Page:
We placed a call to the CEO of the Target in the beginning of December and asked him if he was on target for the quarter as we agreed at the beginning of the quarter, he told us with certainty that he would deliver the numbers. Our Executive Team discussed the status of the acquisition in December after receiving the assurance from the Target CEO and the Executive Team concluded that we should wait and see.
We were anxiously waiting to hear the final number from the Target CEO by the latest January second, nevertheless, we never heard from the CEO and called him on January fifth and we were told that they missed the numbers, we were speechless and composed and kept quite for about 30 seconds and say, how bad? He said "pretty bad"; we immediately, informed our board and the deal was terminated based on violation of closing conditions in the Agreement. Unfortunately, such incidents are common even in the large transactions. Nevertheless, the management and staff time spent, legal cost incurred during the due diligence process was significant and would not be recovered, although there were provisions that addressed recovering of such costs in the agreement, but difficult to enforce without going through a long drown legal battle.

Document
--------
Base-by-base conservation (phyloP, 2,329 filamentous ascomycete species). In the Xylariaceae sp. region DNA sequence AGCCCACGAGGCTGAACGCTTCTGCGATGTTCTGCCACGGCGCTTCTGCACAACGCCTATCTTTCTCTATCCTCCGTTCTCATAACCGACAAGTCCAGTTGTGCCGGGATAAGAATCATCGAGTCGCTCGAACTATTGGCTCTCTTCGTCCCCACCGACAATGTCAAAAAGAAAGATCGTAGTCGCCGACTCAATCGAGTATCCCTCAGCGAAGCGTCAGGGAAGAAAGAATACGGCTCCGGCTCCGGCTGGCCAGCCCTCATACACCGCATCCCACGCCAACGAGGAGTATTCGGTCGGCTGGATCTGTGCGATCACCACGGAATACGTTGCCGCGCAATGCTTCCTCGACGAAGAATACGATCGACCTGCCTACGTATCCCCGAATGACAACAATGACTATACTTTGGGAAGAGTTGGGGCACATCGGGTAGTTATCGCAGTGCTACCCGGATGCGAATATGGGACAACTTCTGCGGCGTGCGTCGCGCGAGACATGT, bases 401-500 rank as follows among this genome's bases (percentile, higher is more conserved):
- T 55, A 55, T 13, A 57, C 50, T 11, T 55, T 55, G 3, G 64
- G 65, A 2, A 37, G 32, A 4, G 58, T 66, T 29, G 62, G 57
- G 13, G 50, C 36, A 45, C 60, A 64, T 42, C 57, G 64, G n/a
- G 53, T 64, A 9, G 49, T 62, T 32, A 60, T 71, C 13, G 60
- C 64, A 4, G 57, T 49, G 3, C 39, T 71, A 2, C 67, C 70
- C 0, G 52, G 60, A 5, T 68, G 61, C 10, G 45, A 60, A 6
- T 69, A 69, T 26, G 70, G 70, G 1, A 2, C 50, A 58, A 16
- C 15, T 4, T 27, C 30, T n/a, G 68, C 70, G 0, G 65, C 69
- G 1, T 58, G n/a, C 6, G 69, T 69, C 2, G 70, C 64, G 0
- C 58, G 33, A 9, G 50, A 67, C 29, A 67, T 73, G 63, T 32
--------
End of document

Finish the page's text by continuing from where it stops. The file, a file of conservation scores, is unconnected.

Business owner/seller need to understand that most buyers are sophisticated, do their homework about the company such as its product, market share, management, employees, customers views about the target product and services, study the financial very thoroughly and the strategy at least for the next five years.